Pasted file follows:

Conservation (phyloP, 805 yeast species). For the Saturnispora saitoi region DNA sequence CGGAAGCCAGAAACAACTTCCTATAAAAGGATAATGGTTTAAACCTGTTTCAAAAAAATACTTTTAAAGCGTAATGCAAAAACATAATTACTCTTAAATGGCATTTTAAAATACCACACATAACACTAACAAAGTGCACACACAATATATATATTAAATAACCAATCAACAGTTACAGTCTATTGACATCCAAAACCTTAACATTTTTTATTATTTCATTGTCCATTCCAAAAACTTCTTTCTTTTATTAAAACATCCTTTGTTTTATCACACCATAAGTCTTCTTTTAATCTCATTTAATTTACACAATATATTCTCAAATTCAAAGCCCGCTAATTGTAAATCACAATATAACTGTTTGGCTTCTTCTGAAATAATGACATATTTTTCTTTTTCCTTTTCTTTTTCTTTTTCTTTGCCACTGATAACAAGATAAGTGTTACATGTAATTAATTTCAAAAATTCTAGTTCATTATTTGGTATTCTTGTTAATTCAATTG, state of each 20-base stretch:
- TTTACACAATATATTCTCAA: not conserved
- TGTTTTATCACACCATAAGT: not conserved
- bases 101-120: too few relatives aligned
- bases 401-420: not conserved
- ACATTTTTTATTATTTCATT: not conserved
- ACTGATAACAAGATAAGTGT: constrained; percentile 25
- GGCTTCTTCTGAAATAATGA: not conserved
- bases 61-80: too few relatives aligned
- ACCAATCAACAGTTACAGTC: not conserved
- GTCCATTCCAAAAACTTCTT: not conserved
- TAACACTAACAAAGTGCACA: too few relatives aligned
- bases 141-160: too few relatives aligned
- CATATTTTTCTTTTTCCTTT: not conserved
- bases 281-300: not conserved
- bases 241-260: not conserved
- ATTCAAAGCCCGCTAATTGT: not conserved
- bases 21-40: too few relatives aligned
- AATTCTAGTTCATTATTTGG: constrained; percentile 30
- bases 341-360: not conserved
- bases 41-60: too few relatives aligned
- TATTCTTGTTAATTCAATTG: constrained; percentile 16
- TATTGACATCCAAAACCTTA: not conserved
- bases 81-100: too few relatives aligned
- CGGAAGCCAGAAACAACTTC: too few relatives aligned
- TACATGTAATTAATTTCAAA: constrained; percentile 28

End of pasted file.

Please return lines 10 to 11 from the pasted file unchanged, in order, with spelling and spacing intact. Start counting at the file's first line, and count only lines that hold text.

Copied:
- ACCAATCAACAGTTACAGTC: not conserved
- GTCCATTCCAAAAACTTCTT: not conserved